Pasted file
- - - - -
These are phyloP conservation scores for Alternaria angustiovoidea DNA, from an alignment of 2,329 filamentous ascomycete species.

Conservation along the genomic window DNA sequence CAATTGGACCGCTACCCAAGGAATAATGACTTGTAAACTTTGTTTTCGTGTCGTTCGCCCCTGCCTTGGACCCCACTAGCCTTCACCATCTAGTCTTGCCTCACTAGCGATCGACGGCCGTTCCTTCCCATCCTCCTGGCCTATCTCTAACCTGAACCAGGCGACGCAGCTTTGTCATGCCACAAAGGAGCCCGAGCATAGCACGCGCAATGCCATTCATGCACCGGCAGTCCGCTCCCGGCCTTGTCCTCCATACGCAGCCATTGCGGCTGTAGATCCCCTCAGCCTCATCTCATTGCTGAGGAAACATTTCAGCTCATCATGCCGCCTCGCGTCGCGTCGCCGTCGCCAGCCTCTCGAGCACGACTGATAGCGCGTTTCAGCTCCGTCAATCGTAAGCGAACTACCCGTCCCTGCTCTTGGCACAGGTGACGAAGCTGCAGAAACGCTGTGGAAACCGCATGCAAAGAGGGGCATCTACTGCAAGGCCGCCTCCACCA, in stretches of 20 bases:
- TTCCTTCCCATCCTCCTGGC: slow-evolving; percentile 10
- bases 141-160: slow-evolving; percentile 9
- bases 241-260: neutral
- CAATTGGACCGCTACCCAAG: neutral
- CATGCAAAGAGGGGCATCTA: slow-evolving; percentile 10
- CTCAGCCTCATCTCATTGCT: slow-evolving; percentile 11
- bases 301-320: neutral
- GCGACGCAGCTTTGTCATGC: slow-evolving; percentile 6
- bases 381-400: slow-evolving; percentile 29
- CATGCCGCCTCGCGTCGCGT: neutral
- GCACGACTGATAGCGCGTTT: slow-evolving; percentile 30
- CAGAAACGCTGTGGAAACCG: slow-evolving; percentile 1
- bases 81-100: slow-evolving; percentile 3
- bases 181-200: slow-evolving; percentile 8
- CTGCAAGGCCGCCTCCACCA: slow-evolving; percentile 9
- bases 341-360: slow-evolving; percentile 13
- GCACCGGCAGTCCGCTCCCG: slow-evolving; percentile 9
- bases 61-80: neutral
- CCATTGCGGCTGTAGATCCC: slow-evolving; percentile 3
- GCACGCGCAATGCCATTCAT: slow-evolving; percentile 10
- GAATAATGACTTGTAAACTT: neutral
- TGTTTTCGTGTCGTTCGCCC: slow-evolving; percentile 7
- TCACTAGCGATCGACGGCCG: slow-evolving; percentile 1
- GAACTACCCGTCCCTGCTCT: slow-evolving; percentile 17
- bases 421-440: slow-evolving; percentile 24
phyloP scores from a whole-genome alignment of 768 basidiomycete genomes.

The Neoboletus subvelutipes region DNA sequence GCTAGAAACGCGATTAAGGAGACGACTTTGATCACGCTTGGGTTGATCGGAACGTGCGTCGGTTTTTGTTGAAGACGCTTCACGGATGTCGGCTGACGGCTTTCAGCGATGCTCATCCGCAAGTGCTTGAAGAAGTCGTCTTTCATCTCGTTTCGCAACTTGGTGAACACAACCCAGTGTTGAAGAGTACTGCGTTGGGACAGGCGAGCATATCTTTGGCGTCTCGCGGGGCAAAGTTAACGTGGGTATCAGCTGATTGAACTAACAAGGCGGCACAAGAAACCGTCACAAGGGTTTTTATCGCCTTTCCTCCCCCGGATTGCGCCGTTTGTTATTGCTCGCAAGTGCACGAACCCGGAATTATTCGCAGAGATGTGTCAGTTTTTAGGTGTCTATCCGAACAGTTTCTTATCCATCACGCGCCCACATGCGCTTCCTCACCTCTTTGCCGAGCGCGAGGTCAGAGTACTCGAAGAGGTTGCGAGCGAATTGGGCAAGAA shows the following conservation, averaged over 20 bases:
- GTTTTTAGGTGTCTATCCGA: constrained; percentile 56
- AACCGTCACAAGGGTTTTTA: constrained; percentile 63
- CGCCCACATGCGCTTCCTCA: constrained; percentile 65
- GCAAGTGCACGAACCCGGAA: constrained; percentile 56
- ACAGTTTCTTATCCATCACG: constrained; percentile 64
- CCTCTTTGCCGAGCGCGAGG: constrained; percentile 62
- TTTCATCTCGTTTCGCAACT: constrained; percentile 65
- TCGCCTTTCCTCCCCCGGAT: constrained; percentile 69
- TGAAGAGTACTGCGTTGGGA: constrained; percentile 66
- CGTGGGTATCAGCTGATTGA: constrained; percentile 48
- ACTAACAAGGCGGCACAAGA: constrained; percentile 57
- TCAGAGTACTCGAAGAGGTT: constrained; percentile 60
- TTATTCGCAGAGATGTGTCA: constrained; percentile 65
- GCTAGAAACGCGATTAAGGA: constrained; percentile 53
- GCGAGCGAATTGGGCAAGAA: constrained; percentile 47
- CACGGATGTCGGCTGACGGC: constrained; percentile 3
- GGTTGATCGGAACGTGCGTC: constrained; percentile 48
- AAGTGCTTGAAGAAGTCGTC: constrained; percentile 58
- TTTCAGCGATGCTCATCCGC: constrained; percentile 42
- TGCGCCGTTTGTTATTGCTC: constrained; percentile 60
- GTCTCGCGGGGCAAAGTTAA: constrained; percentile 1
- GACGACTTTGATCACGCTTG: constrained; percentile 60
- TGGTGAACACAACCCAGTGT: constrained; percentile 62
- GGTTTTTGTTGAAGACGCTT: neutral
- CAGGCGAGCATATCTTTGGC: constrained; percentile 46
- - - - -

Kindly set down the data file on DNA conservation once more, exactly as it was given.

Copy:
These are phyloP conservation scores for Alternaria angustiovoidea DNA, from an alignment of 2,329 filamentous ascomycete species.

Conservation along the genomic window DNA sequence CAATTGGACCGCTACCCAAGGAATAATGACTTGTAAACTTTGTTTTCGTGTCGTTCGCCCCTGCCTTGGACCCCACTAGCCTTCACCATCTAGTCTTGCCTCACTAGCGATCGACGGCCGTTCCTTCCCATCCTCCTGGCCTATCTCTAACCTGAACCAGGCGACGCAGCTTTGTCATGCCACAAAGGAGCCCGAGCATAGCACGCGCAATGCCATTCATGCACCGGCAGTCCGCTCCCGGCCTTGTCCTCCATACGCAGCCATTGCGGCTGTAGATCCCCTCAGCCTCATCTCATTGCTGAGGAAACATTTCAGCTCATCATGCCGCCTCGCGTCGCGTCGCCGTCGCCAGCCTCTCGAGCACGACTGATAGCGCGTTTCAGCTCCGTCAATCGTAAGCGAACTACCCGTCCCTGCTCTTGGCACAGGTGACGAAGCTGCAGAAACGCTGTGGAAACCGCATGCAAAGAGGGGCATCTACTGCAAGGCCGCCTCCACCA, in stretches of 20 bases:
- TTCCTTCCCATCCTCCTGGC: slow-evolving; percentile 10
- bases 141-160: slow-evolving; percentile 9
- bases 241-260: neutral
- CAATTGGACCGCTACCCAAG: neutral
- CATGCAAAGAGGGGCATCTA: slow-evolving; percentile 10
- CTCAGCCTCATCTCATTGCT: slow-evolving; percentile 11
- bases 301-320: neutral
- GCGACGCAGCTTTGTCATGC: slow-evolving; percentile 6
- bases 381-400: slow-evolving; percentile 29
- CATGCCGCCTCGCGTCGCGT: neutral
- GCACGACTGATAGCGCGTTT: slow-evolving; percentile 30
- CAGAAACGCTGTGGAAACCG: slow-evolving; percentile 1
- bases 81-100: slow-evolving; percentile 3
- bases 181-200: slow-evolving; percentile 8
- CTGCAAGGCCGCCTCCACCA: slow-evolving; percentile 9
- bases 341-360: slow-evolving; percentile 13
- GCACCGGCAGTCCGCTCCCG: slow-evolving; percentile 9
- bases 61-80: neutral
- CCATTGCGGCTGTAGATCCC: slow-evolving; percentile 3
- GCACGCGCAATGCCATTCAT: slow-evolving; percentile 10
- GAATAATGACTTGTAAACTT: neutral
- TGTTTTCGTGTCGTTCGCCC: slow-evolving; percentile 7
- TCACTAGCGATCGACGGCCG: slow-evolving; percentile 1
- GAACTACCCGTCCCTGCTCT: slow-evolving; percentile 17
- bases 421-440: slow-evolving; percentile 24
phyloP scores from a whole-genome alignment of 768 basidiomycete genomes.

The Neoboletus subvelutipes region DNA sequence GCTAGAAACGCGATTAAGGAGACGACTTTGATCACGCTTGGGTTGATCGGAACGTGCGTCGGTTTTTGTTGAAGACGCTTCACGGATGTCGGCTGACGGCTTTCAGCGATGCTCATCCGCAAGTGCTTGAAGAAGTCGTCTTTCATCTCGTTTCGCAACTTGGTGAACACAACCCAGTGTTGAAGAGTACTGCGTTGGGACAGGCGAGCATATCTTTGGCGTCTCGCGGGGCAAAGTTAACGTGGGTATCAGCTGATTGAACTAACAAGGCGGCACAAGAAACCGTCACAAGGGTTTTTATCGCCTTTCCTCCCCCGGATTGCGCCGTTTGTTATTGCTCGCAAGTGCACGAACCCGGAATTATTCGCAGAGATGTGTCAGTTTTTAGGTGTCTATCCGAACAGTTTCTTATCCATCACGCGCCCACATGCGCTTCCTCACCTCTTTGCCGAGCGCGAGGTCAGAGTACTCGAAGAGGTTGCGAGCGAATTGGGCAAGAA shows the following conservation, averaged over 20 bases:
- GTTTTTAGGTGTCTATCCGA: constrained; percentile 56
- AACCGTCACAAGGGTTTTTA: constrained; percentile 63
- CGCCCACATGCGCTTCCTCA: constrained; percentile 65
- GCAAGTGCACGAACCCGGAA: constrained; percentile 56
- ACAGTTTCTTATCCATCACG: constrained; percentile 64
- CCTCTTTGCCGAGCGCGAGG: constrained; percentile 62
- TTTCATCTCGTTTCGCAACT: constrained; percentile 65
- TCGCCTTTCCTCCCCCGGAT: constrained; percentile 69
- TGAAGAGTACTGCGTTGGGA: constrained; percentile 66
- CGTGGGTATCAGCTGATTGA: constrained; percentile 48
- ACTAACAAGGCGGCACAAGA: constrained; percentile 57
- TCAGAGTACTCGAAGAGGTT: constrained; percentile 60
- TTATTCGCAGAGATGTGTCA: constrained; percentile 65
- GCTAGAAACGCGATTAAGGA: constrained; percentile 53
- GCGAGCGAATTGGGCAAGAA: constrained; percentile 47
- CACGGATGTCGGCTGACGGC: constrained; percentile 3
- GGTTGATCGGAACGTGCGTC: constrained; percentile 48
- AAGTGCTTGAAGAAGTCGTC: constrained; percentile 58
- TTTCAGCGATGCTCATCCGC: constrained; percentile 42
- TGCGCCGTTTGTTATTGCTC: constrained; percentile 60
- GTCTCGCGGGGCAAAGTTAA: constrained; percentile 1
- GACGACTTTGATCACGCTTG: constrained; percentile 60
- TGGTGAACACAACCCAGTGT: constrained; percentile 62
- GGTTTTTGTTGAAGACGCTT: neutral
- CAGGCGAGCATATCTTTGGC: constrained; percentile 46